Carte de la Louisiane et du Cours du Mississippi


A slightly reduced version of Delisle’s landmark map of French territory in North America.

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Originally issued in 1718, Guillaume Delisle’s map of North America set the bar for the European geographic understanding of the continent’s interior in the first half of the 18th century. Because of his proximity to the French court, the latest reports on travel and navigation were made available to the cartographer, who was known for his application of rigorous quality control and scientific principles. Delisle was the first cartographer to incorporate the discoveries of De Soto, Cavelier, Tonty, Moscoso, and Denis into a comprehensive image focused on the course of the Mississippi River, which conveniently traversed through the heart of French America.

The river and it’s tributaries are well documented on the image, with numerous Native American tribes and geographic features identified. Tribes are classified into three groups; settled, deranged, or destroyed. Other fascinating contemporary details include the routes of various explorers, interesting early toponyms (see Chicagou) and numerous annotations. Of particular interest is the one describing a mission founded in ‘Teijas’ in 1716. This is considered to be the first instance that the name Texas appeared in print. The map is also the first to identify the French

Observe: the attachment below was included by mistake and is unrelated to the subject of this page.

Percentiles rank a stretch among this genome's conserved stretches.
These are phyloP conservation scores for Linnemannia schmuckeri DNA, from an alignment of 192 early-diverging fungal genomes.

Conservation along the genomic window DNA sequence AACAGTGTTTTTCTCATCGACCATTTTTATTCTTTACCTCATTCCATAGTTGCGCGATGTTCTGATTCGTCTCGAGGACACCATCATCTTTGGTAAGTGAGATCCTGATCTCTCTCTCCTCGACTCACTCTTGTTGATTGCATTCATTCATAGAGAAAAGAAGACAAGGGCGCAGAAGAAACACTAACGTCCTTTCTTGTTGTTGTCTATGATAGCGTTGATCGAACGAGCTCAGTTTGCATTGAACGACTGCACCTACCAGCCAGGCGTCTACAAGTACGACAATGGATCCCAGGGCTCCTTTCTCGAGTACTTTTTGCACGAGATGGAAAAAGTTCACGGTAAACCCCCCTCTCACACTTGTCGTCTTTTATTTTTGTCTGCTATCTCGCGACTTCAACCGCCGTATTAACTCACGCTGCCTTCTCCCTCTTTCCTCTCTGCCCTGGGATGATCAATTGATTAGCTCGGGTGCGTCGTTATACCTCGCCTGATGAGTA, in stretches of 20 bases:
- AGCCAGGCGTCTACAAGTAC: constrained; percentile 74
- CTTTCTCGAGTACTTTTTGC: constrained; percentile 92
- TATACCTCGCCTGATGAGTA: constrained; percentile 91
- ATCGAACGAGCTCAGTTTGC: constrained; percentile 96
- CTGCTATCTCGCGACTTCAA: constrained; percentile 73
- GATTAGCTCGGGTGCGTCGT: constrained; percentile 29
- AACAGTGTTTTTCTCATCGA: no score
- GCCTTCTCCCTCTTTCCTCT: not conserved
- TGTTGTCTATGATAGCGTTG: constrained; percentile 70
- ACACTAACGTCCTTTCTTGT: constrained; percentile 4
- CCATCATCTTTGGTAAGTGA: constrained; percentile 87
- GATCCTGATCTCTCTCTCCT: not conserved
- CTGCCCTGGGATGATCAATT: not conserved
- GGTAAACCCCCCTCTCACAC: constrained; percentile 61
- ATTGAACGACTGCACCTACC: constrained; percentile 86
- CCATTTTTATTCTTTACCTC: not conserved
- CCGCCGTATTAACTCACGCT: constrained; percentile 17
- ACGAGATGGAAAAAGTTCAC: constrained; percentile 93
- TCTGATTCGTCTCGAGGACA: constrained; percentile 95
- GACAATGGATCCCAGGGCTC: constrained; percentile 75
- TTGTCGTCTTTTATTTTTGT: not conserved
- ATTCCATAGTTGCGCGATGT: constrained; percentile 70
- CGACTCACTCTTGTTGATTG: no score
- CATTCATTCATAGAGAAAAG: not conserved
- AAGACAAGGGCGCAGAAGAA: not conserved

The original issue included a larger portion of the northeastern coast (in which Delisle conveniently minimized the territorial claims of the English), as well as an inset map of the mouth of the Mississippi. But this particular example was published in 1734 as part of Jean Frederic Bernard’s Recueil de Voyages and is more centrally focused on French Louisiana. Oddly, this version omits New Orleans, which appeared on the original for the first time.

Map Details

Publication Date: 1734

Author: Guillame Delisle

Sheet Width (in): 17.50

Sheet Height (in): 14.50

Condition: A-

Condition Description: Faint toning around the outer edges most visible along the upper portion of the sheet. A bit of creasing along the vertical centerfold, with the binding strip faintly visible on the verso. Remains in very good condition, a crisp impression on a clean sheet.


1 in stock